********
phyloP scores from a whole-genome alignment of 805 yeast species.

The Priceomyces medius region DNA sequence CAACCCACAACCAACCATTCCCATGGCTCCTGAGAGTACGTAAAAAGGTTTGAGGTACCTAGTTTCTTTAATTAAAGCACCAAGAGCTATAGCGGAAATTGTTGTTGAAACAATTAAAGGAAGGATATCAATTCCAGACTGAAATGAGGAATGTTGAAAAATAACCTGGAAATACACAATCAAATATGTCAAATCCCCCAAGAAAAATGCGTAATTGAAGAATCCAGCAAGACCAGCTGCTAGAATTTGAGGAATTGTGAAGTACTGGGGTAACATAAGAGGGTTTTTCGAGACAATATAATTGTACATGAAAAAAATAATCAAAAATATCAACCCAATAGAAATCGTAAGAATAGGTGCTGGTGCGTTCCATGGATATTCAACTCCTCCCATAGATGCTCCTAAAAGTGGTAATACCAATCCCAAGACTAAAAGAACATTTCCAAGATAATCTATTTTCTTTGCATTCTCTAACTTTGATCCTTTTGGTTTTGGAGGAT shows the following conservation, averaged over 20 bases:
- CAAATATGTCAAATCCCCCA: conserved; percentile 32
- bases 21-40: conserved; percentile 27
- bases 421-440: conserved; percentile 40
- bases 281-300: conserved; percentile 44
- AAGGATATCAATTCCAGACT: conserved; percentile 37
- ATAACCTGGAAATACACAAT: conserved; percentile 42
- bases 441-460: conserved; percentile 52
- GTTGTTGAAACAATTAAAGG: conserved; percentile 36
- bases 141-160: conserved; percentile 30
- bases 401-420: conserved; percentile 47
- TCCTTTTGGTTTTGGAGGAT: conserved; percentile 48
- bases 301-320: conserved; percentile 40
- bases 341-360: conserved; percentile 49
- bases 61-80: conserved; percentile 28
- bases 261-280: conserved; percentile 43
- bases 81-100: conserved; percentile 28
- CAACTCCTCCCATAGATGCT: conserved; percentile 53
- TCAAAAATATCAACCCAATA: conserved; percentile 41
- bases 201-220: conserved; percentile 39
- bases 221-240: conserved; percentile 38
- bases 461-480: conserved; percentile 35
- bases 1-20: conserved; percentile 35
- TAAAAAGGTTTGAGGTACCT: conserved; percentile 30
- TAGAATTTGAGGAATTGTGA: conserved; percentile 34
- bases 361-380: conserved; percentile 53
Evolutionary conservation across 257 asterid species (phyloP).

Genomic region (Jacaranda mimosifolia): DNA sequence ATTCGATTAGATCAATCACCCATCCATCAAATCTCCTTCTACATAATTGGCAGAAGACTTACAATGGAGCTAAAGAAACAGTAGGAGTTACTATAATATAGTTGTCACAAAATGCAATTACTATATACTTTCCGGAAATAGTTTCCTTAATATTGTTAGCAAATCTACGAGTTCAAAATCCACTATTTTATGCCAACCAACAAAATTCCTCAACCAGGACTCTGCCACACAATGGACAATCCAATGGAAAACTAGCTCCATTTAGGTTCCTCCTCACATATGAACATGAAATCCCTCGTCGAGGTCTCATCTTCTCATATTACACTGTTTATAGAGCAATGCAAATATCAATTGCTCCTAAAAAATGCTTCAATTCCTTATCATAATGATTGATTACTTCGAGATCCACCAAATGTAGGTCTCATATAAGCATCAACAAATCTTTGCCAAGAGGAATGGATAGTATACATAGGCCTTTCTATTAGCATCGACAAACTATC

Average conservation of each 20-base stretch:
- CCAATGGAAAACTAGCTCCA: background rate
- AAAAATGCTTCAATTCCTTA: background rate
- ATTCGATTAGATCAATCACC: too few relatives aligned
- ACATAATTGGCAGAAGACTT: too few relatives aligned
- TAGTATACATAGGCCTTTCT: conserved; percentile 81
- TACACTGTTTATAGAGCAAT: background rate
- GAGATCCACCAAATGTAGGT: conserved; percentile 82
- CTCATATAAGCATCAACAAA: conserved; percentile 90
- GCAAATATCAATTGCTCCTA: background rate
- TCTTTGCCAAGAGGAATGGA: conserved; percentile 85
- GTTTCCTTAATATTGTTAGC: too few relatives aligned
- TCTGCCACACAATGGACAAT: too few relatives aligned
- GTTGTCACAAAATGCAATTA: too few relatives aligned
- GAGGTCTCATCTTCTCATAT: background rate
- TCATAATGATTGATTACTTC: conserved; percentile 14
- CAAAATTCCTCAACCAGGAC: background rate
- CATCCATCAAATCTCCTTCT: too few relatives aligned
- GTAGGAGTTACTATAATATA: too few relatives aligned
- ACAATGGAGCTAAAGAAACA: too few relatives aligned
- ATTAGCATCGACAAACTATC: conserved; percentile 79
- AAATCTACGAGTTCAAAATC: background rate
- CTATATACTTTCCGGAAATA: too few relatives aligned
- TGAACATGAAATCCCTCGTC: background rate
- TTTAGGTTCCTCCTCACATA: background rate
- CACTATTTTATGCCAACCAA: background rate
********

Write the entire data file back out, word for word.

phyloP scores from a whole-genome alignment of 805 yeast species.

The Priceomyces medius region DNA sequence CAACCCACAACCAACCATTCCCATGGCTCCTGAGAGTACGTAAAAAGGTTTGAGGTACCTAGTTTCTTTAATTAAAGCACCAAGAGCTATAGCGGAAATTGTTGTTGAAACAATTAAAGGAAGGATATCAATTCCAGACTGAAATGAGGAATGTTGAAAAATAACCTGGAAATACACAATCAAATATGTCAAATCCCCCAAGAAAAATGCGTAATTGAAGAATCCAGCAAGACCAGCTGCTAGAATTTGAGGAATTGTGAAGTACTGGGGTAACATAAGAGGGTTTTTCGAGACAATATAATTGTACATGAAAAAAATAATCAAAAATATCAACCCAATAGAAATCGTAAGAATAGGTGCTGGTGCGTTCCATGGATATTCAACTCCTCCCATAGATGCTCCTAAAAGTGGTAATACCAATCCCAAGACTAAAAGAACATTTCCAAGATAATCTATTTTCTTTGCATTCTCTAACTTTGATCCTTTTGGTTTTGGAGGAT shows the following conservation, averaged over 20 bases:
- CAAATATGTCAAATCCCCCA: conserved; percentile 32
- bases 21-40: conserved; percentile 27
- bases 421-440: conserved; percentile 40
- bases 281-300: conserved; percentile 44
- AAGGATATCAATTCCAGACT: conserved; percentile 37
- ATAACCTGGAAATACACAAT: conserved; percentile 42
- bases 441-460: conserved; percentile 52
- GTTGTTGAAACAATTAAAGG: conserved; percentile 36
- bases 141-160: conserved; percentile 30
- bases 401-420: conserved; percentile 47
- TCCTTTTGGTTTTGGAGGAT: conserved; percentile 48
- bases 301-320: conserved; percentile 40
- bases 341-360: conserved; percentile 49
- bases 61-80: conserved; percentile 28
- bases 261-280: conserved; percentile 43
- bases 81-100: conserved; percentile 28
- CAACTCCTCCCATAGATGCT: conserved; percentile 53
- TCAAAAATATCAACCCAATA: conserved; percentile 41
- bases 201-220: conserved; percentile 39
- bases 221-240: conserved; percentile 38
- bases 461-480: conserved; percentile 35
- bases 1-20: conserved; percentile 35
- TAAAAAGGTTTGAGGTACCT: conserved; percentile 30
- TAGAATTTGAGGAATTGTGA: conserved; percentile 34
- bases 361-380: conserved; percentile 53
Evolutionary conservation across 257 asterid species (phyloP).

Genomic region (Jacaranda mimosifolia): DNA sequence ATTCGATTAGATCAATCACCCATCCATCAAATCTCCTTCTACATAATTGGCAGAAGACTTACAATGGAGCTAAAGAAACAGTAGGAGTTACTATAATATAGTTGTCACAAAATGCAATTACTATATACTTTCCGGAAATAGTTTCCTTAATATTGTTAGCAAATCTACGAGTTCAAAATCCACTATTTTATGCCAACCAACAAAATTCCTCAACCAGGACTCTGCCACACAATGGACAATCCAATGGAAAACTAGCTCCATTTAGGTTCCTCCTCACATATGAACATGAAATCCCTCGTCGAGGTCTCATCTTCTCATATTACACTGTTTATAGAGCAATGCAAATATCAATTGCTCCTAAAAAATGCTTCAATTCCTTATCATAATGATTGATTACTTCGAGATCCACCAAATGTAGGTCTCATATAAGCATCAACAAATCTTTGCCAAGAGGAATGGATAGTATACATAGGCCTTTCTATTAGCATCGACAAACTATC

Average conservation of each 20-base stretch:
- CCAATGGAAAACTAGCTCCA: background rate
- AAAAATGCTTCAATTCCTTA: background rate
- ATTCGATTAGATCAATCACC: too few relatives aligned
- ACATAATTGGCAGAAGACTT: too few relatives aligned
- TAGTATACATAGGCCTTTCT: conserved; percentile 81
- TACACTGTTTATAGAGCAAT: background rate
- GAGATCCACCAAATGTAGGT: conserved; percentile 82
- CTCATATAAGCATCAACAAA: conserved; percentile 90
- GCAAATATCAATTGCTCCTA: background rate
- TCTTTGCCAAGAGGAATGGA: conserved; percentile 85
- GTTTCCTTAATATTGTTAGC: too few relatives aligned
- TCTGCCACACAATGGACAAT: too few relatives aligned
- GTTGTCACAAAATGCAATTA: too few relatives aligned
- GAGGTCTCATCTTCTCATAT: background rate
- TCATAATGATTGATTACTTC: conserved; percentile 14
- CAAAATTCCTCAACCAGGAC: background rate
- CATCCATCAAATCTCCTTCT: too few relatives aligned
- GTAGGAGTTACTATAATATA: too few relatives aligned
- ACAATGGAGCTAAAGAAACA: too few relatives aligned
- ATTAGCATCGACAAACTATC: conserved; percentile 79
- AAATCTACGAGTTCAAAATC: background rate
- CTATATACTTTCCGGAAATA: too few relatives aligned
- TGAACATGAAATCCCTCGTC: background rate
- TTTAGGTTCCTCCTCACATA: background rate
- CACTATTTTATGCCAACCAA: background rate